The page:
Young men sit beside a pile of rocks and a bonfire, protecting the only entrance to a besieged neighbourhood they call “Kashmir’s Gaza” as a mosque loudspeaker broadcasts slogans of liberation.
In an act of defiance against New Delhi’s controversial decision to strip the Muslim-majority region of its autonomy, Soura neighbourhood on the outskirts of Kashmir’s main city of Srinagar has sealed itself off from security forces.
Since early August, residents have erected ramshackle barricades of tin sheets, wooden logs, oil tanks and concrete pillars, and dug trenches to keep soldiers at bay amid daily protests against India.
“They can only enter Soura over our bodies. We won’t give even an inch of land to India,” Mufeed, a resident who volunteers to guard the neighbourhood at night, told AFP.
“Just like Gaza is resisting Israel, we will fight for our motherland with all our might,” Mufeed added.
Kashmir has waged a three-decade long armed rebellion against Indian rule with tens of thousands of lives, mostly civilians, lost in the conflict.
Ahead of the announcement, India rushed tens of thousands of extra troops to the restive region to join 500,000 already in the valley, and imposed a strict clampdown fearing further unrest.
But protests have broken out, with the lower-middle class Soura leading the way. At least 15,000 people rallied on August 9 -- the biggest demonstration in Kashmir so far.
They were met by security forces firing live ammunition, tear gas and pellet guns to disperse the crowds, with more than two dozen people reportedly injured.
‘Go India, go back’
Soura, a crammed lakeside community of more than 2,000 homes, is surrounded by security forces on three sides.
The renowned mosque Jenab Saeb has become an assembly point for thousands of protesters in the neighbourhood.
Every night, residents march through its narrow lanes, carrying torches and passing graffiti with the words “Freedom for Kashmir” and “Go India, go back”.
Locals pass along messages if they spot any police movement on the main highway just beyond Soura.
Police forces, who have deployed drones and helicopters, tried to enter Soura at least three times but were pushed back by stone-throwing youth, some also armed with axes and harpoons.
Familiar with police’s crowd-dispersing tactics, protesters use saltwater to wash their faces after chilli and tear gas are fired, and wear helmets and glasses to protect themselves against pellets.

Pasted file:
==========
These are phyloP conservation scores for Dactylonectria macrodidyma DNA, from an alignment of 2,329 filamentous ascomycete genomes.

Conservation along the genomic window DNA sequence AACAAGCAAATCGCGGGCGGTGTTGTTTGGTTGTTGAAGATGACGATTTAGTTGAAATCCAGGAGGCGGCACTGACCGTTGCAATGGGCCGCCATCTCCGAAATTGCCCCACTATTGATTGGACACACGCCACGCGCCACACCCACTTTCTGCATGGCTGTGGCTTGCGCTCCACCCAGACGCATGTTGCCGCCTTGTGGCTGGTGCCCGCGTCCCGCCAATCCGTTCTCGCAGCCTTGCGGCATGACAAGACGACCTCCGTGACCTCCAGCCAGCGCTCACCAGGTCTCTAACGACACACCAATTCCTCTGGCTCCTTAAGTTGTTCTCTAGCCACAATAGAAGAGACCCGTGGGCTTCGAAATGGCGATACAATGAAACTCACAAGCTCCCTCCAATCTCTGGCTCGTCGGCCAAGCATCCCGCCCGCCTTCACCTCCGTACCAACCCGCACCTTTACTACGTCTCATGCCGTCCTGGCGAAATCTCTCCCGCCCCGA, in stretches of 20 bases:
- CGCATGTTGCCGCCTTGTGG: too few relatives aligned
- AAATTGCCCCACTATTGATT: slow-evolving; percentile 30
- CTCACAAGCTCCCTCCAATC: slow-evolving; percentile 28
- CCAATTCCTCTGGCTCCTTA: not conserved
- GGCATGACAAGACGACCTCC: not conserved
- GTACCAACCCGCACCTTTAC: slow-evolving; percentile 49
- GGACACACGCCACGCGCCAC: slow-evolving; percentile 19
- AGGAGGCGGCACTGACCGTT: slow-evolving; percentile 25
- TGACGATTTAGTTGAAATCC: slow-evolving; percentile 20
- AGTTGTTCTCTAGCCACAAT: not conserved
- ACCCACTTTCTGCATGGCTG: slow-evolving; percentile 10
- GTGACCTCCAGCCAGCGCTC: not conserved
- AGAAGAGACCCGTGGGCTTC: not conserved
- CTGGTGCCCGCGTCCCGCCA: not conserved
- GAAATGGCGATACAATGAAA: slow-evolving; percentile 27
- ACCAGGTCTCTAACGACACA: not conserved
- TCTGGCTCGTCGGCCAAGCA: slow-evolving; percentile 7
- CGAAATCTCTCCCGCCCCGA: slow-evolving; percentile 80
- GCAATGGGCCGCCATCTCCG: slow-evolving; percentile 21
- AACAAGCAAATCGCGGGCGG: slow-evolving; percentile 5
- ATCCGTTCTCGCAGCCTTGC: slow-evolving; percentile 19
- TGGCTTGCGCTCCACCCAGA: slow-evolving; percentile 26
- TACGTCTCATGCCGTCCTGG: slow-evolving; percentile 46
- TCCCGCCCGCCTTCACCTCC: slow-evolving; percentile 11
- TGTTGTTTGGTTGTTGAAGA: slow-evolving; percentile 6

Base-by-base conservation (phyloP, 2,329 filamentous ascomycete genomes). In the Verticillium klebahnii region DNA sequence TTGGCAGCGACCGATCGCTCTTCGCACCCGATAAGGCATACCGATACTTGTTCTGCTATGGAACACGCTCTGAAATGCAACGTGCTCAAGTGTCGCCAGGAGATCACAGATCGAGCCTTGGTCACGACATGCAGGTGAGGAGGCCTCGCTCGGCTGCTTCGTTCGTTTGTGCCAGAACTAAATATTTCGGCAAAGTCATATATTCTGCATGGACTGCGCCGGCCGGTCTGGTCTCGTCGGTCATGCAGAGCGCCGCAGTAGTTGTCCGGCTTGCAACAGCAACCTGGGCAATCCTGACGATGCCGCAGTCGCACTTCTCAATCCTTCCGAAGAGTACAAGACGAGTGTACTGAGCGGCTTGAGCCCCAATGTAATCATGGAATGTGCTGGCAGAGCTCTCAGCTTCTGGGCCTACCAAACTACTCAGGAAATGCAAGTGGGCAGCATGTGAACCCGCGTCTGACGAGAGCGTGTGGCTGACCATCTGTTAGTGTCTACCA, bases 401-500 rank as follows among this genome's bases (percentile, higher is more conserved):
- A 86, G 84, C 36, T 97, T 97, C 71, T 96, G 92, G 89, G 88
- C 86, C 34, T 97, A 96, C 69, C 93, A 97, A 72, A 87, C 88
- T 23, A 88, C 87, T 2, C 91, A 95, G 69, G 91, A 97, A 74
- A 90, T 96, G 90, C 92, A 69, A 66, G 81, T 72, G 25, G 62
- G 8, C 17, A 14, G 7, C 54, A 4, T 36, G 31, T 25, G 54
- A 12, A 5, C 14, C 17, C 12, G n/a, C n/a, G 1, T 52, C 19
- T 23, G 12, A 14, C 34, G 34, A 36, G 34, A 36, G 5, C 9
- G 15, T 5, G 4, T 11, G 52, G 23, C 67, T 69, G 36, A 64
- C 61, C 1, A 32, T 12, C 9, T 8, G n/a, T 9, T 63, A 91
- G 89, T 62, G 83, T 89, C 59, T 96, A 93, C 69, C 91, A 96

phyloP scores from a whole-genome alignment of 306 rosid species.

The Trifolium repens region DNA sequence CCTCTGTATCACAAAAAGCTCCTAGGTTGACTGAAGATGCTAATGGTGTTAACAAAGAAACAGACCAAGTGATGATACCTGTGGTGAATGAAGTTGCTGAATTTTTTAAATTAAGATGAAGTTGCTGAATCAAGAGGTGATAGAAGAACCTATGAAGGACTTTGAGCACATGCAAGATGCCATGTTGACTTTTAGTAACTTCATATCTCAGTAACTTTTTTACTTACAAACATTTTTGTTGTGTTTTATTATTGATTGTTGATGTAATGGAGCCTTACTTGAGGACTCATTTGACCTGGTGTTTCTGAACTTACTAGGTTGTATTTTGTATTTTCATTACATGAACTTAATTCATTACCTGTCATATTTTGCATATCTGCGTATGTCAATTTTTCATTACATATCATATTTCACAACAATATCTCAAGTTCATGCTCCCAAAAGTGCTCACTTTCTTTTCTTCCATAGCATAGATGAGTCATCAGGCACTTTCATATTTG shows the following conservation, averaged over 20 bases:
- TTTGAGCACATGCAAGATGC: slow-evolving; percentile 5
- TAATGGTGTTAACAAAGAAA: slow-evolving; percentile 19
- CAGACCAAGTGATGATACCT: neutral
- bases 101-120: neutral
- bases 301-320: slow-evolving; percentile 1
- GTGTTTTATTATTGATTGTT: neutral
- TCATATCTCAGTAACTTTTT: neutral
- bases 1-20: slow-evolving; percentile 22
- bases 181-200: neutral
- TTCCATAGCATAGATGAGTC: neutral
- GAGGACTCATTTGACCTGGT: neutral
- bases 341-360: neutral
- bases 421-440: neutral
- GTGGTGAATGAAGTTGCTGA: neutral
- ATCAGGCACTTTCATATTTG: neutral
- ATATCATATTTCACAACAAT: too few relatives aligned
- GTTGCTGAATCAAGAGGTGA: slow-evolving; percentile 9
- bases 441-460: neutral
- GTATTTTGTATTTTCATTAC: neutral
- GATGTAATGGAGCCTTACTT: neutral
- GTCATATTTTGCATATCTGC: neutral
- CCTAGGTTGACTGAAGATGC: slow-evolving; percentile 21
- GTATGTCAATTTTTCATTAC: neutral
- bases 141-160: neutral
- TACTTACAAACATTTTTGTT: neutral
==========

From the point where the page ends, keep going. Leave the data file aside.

Three youths have so far been arrested after venturing out from the area.
“They (India) are testing our resilience and they will definitely fail,” local Nahida told AFP.
“We defeated them last time and even if this situation continues for years, we won’t give-in.”
Despite the Soura protests, authorities stress that Kashmir has remained largely peaceful since the lockdown.
Soura has long been part of restive Kashmir’s history since the region was divided between India and Pakistan after independence from the British in 1947.
It was the birthplace of Kashmir’s former prime minister Sheikh Abdullah, who agreed to join India as a state with autonomy rights.
His National Conference party—which has fought for more autonomy while being under Indian rule—ran the state for more than three decades, with his son Farooq Abdullah and grandson Omar Abdullah becoming chief ministers.
Farooq and Omar Abdullah were detained by New Delhi as part of the lockdown.
Residents have become more anti-India in recent years. In 2016 when mass street protests broke out over the death of a popular militant commander, Soura was the scene of dozens of clashes with government forces.
Soura resident Rafiq Mansoor Shah said many locals shared his misgivings about Abdullah’s decision to accede to India.
Under the new arrangements announced this month, Indians from other parts of the vast nation can now apply for government jobs and buy property in Kashmir. But many Soura natives like Shah believe New Delhi has “nefarious plans to grab our land”.
“Because of (the Abdullah family’s) greed for power... we have become slaves of India. We are trying to correct the historical mistake,” he told AFP.
“We are trying to lead and inspire the rest of Kashmir.”